Now that we’re all staying home for a while it’s a great time to do some of the projects that we’ve been dreaming of. I have wanted to start a worm bin for composting food scraps so I can have the castings (worm poo) to put on my potted plants. Here’s the story of how I went about my project.
Vermicomposting or worm composting is easy and fun. We all know that food scraps in the landfill are a big problem because they create the mega-greenhouse gas, methane. Composting those scraps is the best thing to do, but if you don’t have room for a regular bin you can use worms as your garbage disposal. You just feed your food scraps to the worms and they turn it into castings that are a wonderful odor-free fertilizer for houseplants and gardens.
Here’s what I did:
First, I got on the internet and read a bit about making and maintaining a worm bin on the NC State University’s website (https://composting.ces.ncsu.edu/vermicomposting-2/ ). As I was reading I wrote up a list of questions and called Rhonda Sherman, the “Worm Lady” at NC State. Rhonda is known worldwide for her work in vermiculture and I knew she’d have all the answers.
Me: Does it matter what color the bin is? I know worms can’t see, so they don’t “care” what color the bin is, but do they tend to thrive better in one color over another?
Rhonda: One color is not any better than another, but dark is better than clear because they’re sensitive to light. Also, a shallow bin is better than a deep one, 14-18 gallon size is recommended
Me: Is sawdust an ok matrix to start with?
Rhonda: Not sure that’s a good idea since sawdust could heat up as it composts and that would not be good for the worms. It would be better to use shredded cardboard mixed with shredded newspaper.
Me: Do the worms do better if I run the food scraps in the blender or mash them up before I put them in the bin?
Rhonda: Yes, smaller pieces are easier for the worms to eat, but it’s not absolutely necessary. Be sure to drain off the liquid before putting blended food into the bin, too much water is a problem.
Me: I have chickens, is their soiled bedding good for the worms?
Rhonda: No, chicken manure is too high in ammonia.
Me: I have a wood burning fireplace, do the worms like ashes?
Rhonda: NO wood ashes are too acidic.
Me: What else should I know about vermiculture before I start?
Rhonda: Overfeeding is the #1 problem of home bins, wait until the food is gone before adding more.
Armed with the information from Rhonda’s website and answers to my questions, I set about finding a suitable container. I had several plastic bins that I’ve used for other purposes over the years, so I didn’t need to buy one. Against Rhonda’s recommendation I chose a clear container because I will be using my worm bin to show vermicomposting at festivals and lectures that I do for the NC Composting Council. I thought it would be best if people could look at the worms and castings through the side of the bin rather than always opening the top. Since I don’t have a drill, I used a hammer and big nails to punch holes in the bottom of the bin so that the excess fluid can seep out. The sides of this particular style of bin already had air holes, so I didn’t need to make more. Time to add the bedding.
I have a regular compost bin in my backyard, and I keep a stack of newspapers to add in whenever I need more carbon material. I leave the stack outside so it will always be soaked with rain – torn into strips, this made a perfect bedding for my worms. Now all I needed was the worms themselves.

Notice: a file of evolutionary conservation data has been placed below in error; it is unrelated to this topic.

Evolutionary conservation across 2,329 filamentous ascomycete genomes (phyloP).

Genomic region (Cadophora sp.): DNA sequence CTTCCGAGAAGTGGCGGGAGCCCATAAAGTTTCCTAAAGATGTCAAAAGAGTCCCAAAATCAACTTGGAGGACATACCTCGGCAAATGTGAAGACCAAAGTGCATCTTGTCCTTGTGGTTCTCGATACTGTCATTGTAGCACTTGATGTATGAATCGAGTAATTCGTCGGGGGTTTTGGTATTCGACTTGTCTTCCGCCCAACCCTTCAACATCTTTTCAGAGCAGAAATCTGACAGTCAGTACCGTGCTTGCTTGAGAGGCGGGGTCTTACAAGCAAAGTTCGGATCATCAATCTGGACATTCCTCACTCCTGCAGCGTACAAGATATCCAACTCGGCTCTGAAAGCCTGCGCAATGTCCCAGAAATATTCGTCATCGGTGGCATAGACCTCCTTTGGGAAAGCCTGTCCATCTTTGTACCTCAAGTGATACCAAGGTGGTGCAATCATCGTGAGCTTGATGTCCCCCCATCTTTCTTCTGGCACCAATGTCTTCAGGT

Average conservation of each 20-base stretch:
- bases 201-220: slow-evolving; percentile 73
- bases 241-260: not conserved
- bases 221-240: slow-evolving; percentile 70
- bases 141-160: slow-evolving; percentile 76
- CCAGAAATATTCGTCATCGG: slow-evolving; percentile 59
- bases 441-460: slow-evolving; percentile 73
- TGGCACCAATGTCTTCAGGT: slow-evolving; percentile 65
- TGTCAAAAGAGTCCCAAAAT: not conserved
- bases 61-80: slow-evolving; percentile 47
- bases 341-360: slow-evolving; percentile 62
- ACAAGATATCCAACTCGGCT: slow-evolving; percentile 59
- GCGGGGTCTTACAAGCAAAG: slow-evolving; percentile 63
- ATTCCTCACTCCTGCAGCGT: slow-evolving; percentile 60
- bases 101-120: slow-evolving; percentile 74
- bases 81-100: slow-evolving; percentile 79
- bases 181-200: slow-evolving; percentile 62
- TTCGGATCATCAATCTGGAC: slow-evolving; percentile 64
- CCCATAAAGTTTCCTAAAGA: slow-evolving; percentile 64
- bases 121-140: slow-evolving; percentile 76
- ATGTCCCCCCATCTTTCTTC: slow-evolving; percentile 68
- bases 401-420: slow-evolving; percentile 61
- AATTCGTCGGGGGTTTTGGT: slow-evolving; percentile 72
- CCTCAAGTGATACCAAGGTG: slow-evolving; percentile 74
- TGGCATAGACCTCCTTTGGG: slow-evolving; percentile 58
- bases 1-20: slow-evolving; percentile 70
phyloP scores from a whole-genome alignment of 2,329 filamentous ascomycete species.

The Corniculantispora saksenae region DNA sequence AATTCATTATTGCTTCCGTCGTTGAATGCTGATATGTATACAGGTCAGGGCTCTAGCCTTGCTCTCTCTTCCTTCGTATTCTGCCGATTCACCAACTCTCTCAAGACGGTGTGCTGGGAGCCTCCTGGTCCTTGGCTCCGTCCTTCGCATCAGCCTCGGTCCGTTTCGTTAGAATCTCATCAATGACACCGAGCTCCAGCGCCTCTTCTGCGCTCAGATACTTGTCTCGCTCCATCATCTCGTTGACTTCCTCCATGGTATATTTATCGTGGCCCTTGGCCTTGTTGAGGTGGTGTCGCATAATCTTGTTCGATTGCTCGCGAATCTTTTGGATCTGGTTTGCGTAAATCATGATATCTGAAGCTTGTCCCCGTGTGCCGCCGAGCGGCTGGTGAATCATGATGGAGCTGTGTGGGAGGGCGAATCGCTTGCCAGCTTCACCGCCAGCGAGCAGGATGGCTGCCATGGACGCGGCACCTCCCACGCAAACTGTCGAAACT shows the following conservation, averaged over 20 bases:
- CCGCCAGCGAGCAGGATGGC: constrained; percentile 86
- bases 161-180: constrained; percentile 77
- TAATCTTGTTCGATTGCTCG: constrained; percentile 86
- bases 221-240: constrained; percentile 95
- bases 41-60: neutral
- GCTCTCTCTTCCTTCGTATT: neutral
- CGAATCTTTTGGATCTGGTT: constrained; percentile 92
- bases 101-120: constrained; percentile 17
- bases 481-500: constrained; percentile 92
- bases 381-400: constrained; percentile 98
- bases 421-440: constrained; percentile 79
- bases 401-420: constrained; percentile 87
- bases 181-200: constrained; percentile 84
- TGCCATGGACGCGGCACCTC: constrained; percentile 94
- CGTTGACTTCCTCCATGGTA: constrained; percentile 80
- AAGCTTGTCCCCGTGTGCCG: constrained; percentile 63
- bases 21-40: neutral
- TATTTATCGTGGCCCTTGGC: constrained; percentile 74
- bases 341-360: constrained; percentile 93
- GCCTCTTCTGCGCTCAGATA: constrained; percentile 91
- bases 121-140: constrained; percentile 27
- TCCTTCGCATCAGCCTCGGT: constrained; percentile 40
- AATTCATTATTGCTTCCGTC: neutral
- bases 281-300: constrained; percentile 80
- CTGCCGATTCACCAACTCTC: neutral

There are several good sources online where you can order Red Wiggler worms for composting, but I like to support local businesses whenever possible so I called New Soil Vermiculture in Durham and Garry Lipscomb was happy to help me. I drove to Durham and picked up a pound of worms for just under $40.
Back at home I rummaged through my kitchen scrap bin and selected the bits that worms would like, egg shells, banana peals, old bread and coffee grounds. I put them all into an old Chinese food container and used my hand held blender to chop them into worm-bite size pieces. I added this to the newspaper bedding and dumped the worms in, then topped it off with more moist newspaper to cover the worms, and put on the lid. Rhonda Sherman tells me that you really don’t need to feed the worms for a day or two after moving them into a new home, they get along just fine in the wet newspaper and it gives them some time to adjust.
Under the bin I put a stray lid from a larger bin to catch anything that would drain out. My worm bin now resides under my deck where it’s nice and dark most of the time and the temperature is consistent. In the winter I may move the bin into my laundry room if the winter nights are very cold.
When I checked on my worms this morning – less than 24 hours after putting the bin together – the worms had distributed themselves throughout the bedding and there are castings everywhere which means that everyone is happy and healthy and going about their composting business. I’ll be able to harvest castings to use on my container vegetable garden in a month or so.
The NC Composting Council’s website has a page on Vermicomposting (https://carolinacompost.com/vermicomposting/) where you can see several designs of worm bins to buy, so if you don’t want to make your own you can just order one on the web.
Happily, there are many good resources for how and why to compost with worms, here are some of our favorites for exploring the science more thoroughly and seeing various ways to make worm bins for indoors and outdoors.
Vermicomposting, NC State University – https://content.ces.ncsu.edu/raising-earthworms-successfully
Vermicomposting For Beginners, Rodale Institute – https://rodaleinstitute.org/science/articles/vermicomposting-for-beginners/
Vermicomposting – Making Good Use Of Garbage, National Institute of Health – https://kids.niehs.nih.gov/topics/reduce/vermicomposting/index.htm